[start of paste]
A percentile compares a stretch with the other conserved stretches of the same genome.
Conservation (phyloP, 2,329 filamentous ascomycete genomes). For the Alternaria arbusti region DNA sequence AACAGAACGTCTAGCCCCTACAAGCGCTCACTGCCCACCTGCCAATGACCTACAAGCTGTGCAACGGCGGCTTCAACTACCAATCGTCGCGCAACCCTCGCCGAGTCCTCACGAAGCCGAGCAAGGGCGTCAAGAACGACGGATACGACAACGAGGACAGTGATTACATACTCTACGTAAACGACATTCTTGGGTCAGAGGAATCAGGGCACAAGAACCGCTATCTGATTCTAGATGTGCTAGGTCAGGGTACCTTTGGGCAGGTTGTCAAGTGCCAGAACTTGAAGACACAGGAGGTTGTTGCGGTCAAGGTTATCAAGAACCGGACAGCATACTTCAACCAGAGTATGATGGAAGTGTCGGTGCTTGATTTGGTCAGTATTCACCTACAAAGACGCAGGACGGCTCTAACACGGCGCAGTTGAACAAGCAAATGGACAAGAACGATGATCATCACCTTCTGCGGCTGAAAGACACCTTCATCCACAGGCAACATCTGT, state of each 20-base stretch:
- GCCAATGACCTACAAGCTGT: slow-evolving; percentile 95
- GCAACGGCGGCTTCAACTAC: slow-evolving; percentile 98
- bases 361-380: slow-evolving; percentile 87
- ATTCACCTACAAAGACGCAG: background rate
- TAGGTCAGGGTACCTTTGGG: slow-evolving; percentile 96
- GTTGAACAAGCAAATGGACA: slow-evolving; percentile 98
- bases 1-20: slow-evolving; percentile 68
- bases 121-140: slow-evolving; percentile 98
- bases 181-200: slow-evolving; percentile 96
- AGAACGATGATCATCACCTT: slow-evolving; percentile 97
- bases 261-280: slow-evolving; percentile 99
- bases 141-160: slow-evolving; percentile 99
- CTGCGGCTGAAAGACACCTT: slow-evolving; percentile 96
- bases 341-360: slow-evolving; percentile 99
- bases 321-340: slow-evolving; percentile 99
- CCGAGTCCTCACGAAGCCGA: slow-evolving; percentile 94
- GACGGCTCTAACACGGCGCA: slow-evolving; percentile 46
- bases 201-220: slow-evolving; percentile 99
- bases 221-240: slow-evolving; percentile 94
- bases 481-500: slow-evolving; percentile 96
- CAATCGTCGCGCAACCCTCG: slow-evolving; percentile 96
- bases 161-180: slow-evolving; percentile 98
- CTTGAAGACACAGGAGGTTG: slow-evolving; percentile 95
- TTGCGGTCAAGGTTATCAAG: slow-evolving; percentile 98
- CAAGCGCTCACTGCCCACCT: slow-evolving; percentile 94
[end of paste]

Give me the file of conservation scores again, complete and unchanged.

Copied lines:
A percentile compares a stretch with the other conserved stretches of the same genome.
Conservation (phyloP, 2,329 filamentous ascomycete genomes). For the Alternaria arbusti region DNA sequence AACAGAACGTCTAGCCCCTACAAGCGCTCACTGCCCACCTGCCAATGACCTACAAGCTGTGCAACGGCGGCTTCAACTACCAATCGTCGCGCAACCCTCGCCGAGTCCTCACGAAGCCGAGCAAGGGCGTCAAGAACGACGGATACGACAACGAGGACAGTGATTACATACTCTACGTAAACGACATTCTTGGGTCAGAGGAATCAGGGCACAAGAACCGCTATCTGATTCTAGATGTGCTAGGTCAGGGTACCTTTGGGCAGGTTGTCAAGTGCCAGAACTTGAAGACACAGGAGGTTGTTGCGGTCAAGGTTATCAAGAACCGGACAGCATACTTCAACCAGAGTATGATGGAAGTGTCGGTGCTTGATTTGGTCAGTATTCACCTACAAAGACGCAGGACGGCTCTAACACGGCGCAGTTGAACAAGCAAATGGACAAGAACGATGATCATCACCTTCTGCGGCTGAAAGACACCTTCATCCACAGGCAACATCTGT, state of each 20-base stretch:
- GCCAATGACCTACAAGCTGT: slow-evolving; percentile 95
- GCAACGGCGGCTTCAACTAC: slow-evolving; percentile 98
- bases 361-380: slow-evolving; percentile 87
- ATTCACCTACAAAGACGCAG: background rate
- TAGGTCAGGGTACCTTTGGG: slow-evolving; percentile 96
- GTTGAACAAGCAAATGGACA: slow-evolving; percentile 98
- bases 1-20: slow-evolving; percentile 68
- bases 121-140: slow-evolving; percentile 98
- bases 181-200: slow-evolving; percentile 96
- AGAACGATGATCATCACCTT: slow-evolving; percentile 97
- bases 261-280: slow-evolving; percentile 99
- bases 141-160: slow-evolving; percentile 99
- CTGCGGCTGAAAGACACCTT: slow-evolving; percentile 96
- bases 341-360: slow-evolving; percentile 99
- bases 321-340: slow-evolving; percentile 99
- CCGAGTCCTCACGAAGCCGA: slow-evolving; percentile 94
- GACGGCTCTAACACGGCGCA: slow-evolving; percentile 46
- bases 201-220: slow-evolving; percentile 99
- bases 221-240: slow-evolving; percentile 94
- bases 481-500: slow-evolving; percentile 96
- CAATCGTCGCGCAACCCTCG: slow-evolving; percentile 96
- bases 161-180: slow-evolving; percentile 98
- CTTGAAGACACAGGAGGTTG: slow-evolving; percentile 95
- TTGCGGTCAAGGTTATCAAG: slow-evolving; percentile 98
- CAAGCGCTCACTGCCCACCT: slow-evolving; percentile 94